This is a more technical guide regarding the recently introduced 50% Small Business Tax Break, including eligibility requirements, application of the Tax Break, considerations for not applying the Tax Break, as well as some worked examples. Who is Eligible? Small business entities will be able to claim a bonus tax deduction of 50 per cent for eligible assets costing $1,000 or more (exclusive of GST) that they:
- commit to investing in between 12:01am AEDT 13 December 2008 and 31 December 2009; and
- start to use or have installed ready for use by 31 December 2010.
To qualify for the 50 per cent rate you need to meet the definition of a small business entity in section 328-110 of the Income Tax Assessment Act 1997 (ITAA 1997). This generally means that the taxpayer is carrying on a business and has an annual turnover of $2 million or less.
How and when? Provided all of the eligibility criteria are satisfied, you can claim the Tax Break as a tax deduction in your income tax return for the income year in which you start to use an eligible asset or have it installed ready for use. It’s simply another Business Expense
What if the Tax Break creates a tax loss? The Tax Break provides a bonus tax deduction – it is not a rebate or a refundable tax offset. To the extent that you are in a tax loss situation for the income year that you claim the Tax Break, the bonus deduction will form part of that loss. The usual rules regarding the carrying forward of tax losses will apply. Hence you do not loose the benefit of the additional 50% allowance/tax break. It is carried forward to future income years until profits have been derived.
Does the Tax Break affect any other deductions? The Tax Break will provide a bonus deduction. It has no impact on deductions for an asset’s decline in value claimed under Division 40. This means that, over time, a taxpayer could effectively claim deductions of up to 150 per cent of the asset’s value.
Are second-hand assets eligible? The Tax Break is not available for second-hand assets.
Is software eligible? Software is an intangible asset. The Tax Break is only available for tangible assets, hence software is not eligible. Where a taxpayer purchases a package that consists of hardware and software, apportionment between the hardware and software would occur, based on the cost of the items if they were purchased separately (as per section 40-195). Only the portion of the package’s cost that is attributable to the hardware will be eligible for the Tax Break, provided the eligibility criteria are satisfied.
Will the Tax Break be reduced for any non-taxable use of the asset? ie. Would the allowance/tax break need to be adjusted for private usage? The Tax Break will not be reduced for any non-taxable use of the asset or apportioned based on the actual taxable use of the asset over a particular income year. You must be able to demonstrate that at the time you started to use the asset, or had it installed ready for use, it was reasonable to conclude that you will use the asset principally in Australia for the principal purpose of carrying on your business.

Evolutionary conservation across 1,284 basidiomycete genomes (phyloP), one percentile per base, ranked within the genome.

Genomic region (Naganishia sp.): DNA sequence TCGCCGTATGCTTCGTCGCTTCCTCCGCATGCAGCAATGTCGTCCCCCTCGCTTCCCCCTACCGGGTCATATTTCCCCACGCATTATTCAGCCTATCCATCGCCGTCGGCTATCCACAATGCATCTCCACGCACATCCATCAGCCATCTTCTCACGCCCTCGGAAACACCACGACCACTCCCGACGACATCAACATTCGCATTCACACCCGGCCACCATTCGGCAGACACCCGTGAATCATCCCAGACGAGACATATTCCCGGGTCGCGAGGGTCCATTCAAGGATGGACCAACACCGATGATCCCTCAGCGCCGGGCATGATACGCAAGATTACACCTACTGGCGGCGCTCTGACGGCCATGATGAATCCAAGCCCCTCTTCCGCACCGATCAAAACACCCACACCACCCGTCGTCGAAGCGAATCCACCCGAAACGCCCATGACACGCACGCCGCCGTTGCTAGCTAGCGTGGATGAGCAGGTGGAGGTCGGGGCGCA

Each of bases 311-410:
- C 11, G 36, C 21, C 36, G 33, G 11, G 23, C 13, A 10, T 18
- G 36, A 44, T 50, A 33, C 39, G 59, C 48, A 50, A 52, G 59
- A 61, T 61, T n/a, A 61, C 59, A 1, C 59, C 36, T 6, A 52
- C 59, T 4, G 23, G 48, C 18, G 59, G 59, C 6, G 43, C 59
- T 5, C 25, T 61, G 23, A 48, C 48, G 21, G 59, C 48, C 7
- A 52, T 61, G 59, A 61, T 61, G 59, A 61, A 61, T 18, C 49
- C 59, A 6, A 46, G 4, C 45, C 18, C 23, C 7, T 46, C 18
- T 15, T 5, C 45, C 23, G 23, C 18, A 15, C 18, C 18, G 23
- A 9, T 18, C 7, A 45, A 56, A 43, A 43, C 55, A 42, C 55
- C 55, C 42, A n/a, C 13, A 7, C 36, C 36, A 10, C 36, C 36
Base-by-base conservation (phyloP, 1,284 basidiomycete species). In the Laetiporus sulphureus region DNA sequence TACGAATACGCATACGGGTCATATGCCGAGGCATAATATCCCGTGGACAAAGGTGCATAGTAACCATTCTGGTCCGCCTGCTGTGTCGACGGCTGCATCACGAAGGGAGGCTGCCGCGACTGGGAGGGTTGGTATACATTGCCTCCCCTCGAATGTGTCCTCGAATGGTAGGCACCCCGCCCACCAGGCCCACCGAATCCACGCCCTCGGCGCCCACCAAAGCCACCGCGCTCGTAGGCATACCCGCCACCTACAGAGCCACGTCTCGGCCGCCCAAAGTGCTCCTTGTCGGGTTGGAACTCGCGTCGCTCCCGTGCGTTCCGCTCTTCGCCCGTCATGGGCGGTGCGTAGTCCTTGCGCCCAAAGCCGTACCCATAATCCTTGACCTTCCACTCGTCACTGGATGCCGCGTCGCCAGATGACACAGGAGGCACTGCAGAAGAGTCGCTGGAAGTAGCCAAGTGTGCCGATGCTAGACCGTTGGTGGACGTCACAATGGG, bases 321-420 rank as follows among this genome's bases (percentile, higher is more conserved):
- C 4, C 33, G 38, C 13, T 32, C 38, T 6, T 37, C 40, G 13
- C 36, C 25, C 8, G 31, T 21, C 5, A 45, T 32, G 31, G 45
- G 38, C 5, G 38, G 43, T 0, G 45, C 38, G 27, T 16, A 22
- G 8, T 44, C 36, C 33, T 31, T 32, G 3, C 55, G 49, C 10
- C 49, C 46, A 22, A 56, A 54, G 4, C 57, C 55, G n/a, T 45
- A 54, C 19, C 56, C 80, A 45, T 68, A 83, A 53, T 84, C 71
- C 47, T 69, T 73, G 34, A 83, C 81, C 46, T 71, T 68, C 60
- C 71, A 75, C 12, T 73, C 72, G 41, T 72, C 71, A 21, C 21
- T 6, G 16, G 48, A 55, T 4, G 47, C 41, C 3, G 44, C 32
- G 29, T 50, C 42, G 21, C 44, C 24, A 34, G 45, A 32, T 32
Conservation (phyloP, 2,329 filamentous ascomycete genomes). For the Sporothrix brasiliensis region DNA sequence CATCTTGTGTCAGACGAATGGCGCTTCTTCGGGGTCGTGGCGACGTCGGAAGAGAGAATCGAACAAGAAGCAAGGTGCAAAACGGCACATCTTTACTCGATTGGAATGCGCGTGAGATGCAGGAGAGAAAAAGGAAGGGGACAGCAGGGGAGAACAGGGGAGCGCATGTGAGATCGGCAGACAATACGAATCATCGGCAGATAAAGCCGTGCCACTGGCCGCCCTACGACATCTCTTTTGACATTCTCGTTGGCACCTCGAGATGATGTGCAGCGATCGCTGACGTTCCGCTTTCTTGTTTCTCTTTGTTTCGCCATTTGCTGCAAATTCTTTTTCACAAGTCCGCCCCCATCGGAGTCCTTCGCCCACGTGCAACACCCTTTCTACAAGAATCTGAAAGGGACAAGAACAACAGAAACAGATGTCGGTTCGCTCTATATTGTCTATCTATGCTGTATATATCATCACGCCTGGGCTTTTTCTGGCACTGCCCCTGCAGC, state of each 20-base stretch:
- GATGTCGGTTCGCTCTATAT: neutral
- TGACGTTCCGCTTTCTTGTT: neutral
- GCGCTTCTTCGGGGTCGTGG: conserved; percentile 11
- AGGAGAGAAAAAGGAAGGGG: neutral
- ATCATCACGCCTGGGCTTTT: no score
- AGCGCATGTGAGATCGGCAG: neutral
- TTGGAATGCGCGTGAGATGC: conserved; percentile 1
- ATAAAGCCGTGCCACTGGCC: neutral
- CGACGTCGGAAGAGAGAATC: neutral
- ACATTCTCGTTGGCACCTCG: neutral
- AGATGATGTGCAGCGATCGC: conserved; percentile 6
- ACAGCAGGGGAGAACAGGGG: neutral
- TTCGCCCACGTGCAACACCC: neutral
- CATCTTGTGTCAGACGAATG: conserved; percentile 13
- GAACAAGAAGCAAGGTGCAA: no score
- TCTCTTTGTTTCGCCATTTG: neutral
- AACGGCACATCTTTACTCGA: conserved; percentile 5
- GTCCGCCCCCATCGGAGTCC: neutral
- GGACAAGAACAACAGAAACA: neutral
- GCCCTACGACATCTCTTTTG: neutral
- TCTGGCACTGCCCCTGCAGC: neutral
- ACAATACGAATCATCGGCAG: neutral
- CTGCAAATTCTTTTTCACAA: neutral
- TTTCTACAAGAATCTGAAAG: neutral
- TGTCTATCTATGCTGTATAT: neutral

Do all cars qualify, or are there restrictions? There are four methods that taxpayers can use to work out deductions for car expenses for an income year. The choice of method will also determine whether the taxpayer can claim capital allowance deductions under Division 40 in relation to the car. Taxpayers who use the ‘one-third of actual expenses’ and ‘log book’ methods are able to claim deductions under Subdivision 40-B and may be eligible for the Tax Break. Taxpayers using the ‘12 per cent of original value’ and ‘cents per kilometre’ methods to determine the car expenses are not eligible for capital allowance deductions. However, taxpayers will not be excluded from the Tax Break merely because they use the 12 per cent of original value method. That is, the legislation rules these cars ‘in’ for the purposes of the Tax Break even though a deduction is not available under Subdivision 40-B.
Jointly held assets? Where an eligible asset is jointly held, a taxpayer will be able to recognise all other business interests in that underlying asset for the purposes of meeting the relevant investment threshold. However, they will only be able to claim the Tax Break to the extent of their interest in the underlying asset.
Easy Worked examples Maria runs a retail clothing store and meets the definition of a small business entity. On 7 June 2009 she purchases and installs six new mirrors for her fitting rooms. The mirrors cost $200 each and are substantially identical, so the cost of each mirror can be amalgamated for the purposes of meeting the $1,000 threshold. Maria’s total investment is $1,200 and she will be eligible to claim a $600 bonus deduction (being 50 per cent of $1,200) in her 2008‑09 income tax return. Ben operates a courier service. He also meets the definition of a small business entity. He orders and takes delivery of a new, more fuel-efficient delivery van in June 2009 at a cost of $30,000. Ben will be eligible to claim a bonus tax deduction of $15,000 in his 2008-09 tax return. The Sunshine Bakery is a small business. On 12 October 2009, the company purchases and installs a new oven at a cost of $5,000. It will be eligible for a bonus deduction of $2,500 which it can claims in its 2009‑10 tax return.
Disclaimer: Before making any purchases, as a result of reliance on the above 50% Allowance/Tax Break, please contact us to ensure you know exactly how this will affect you and your purchase.
Any questions? Please do not hesitate to contact us for further information.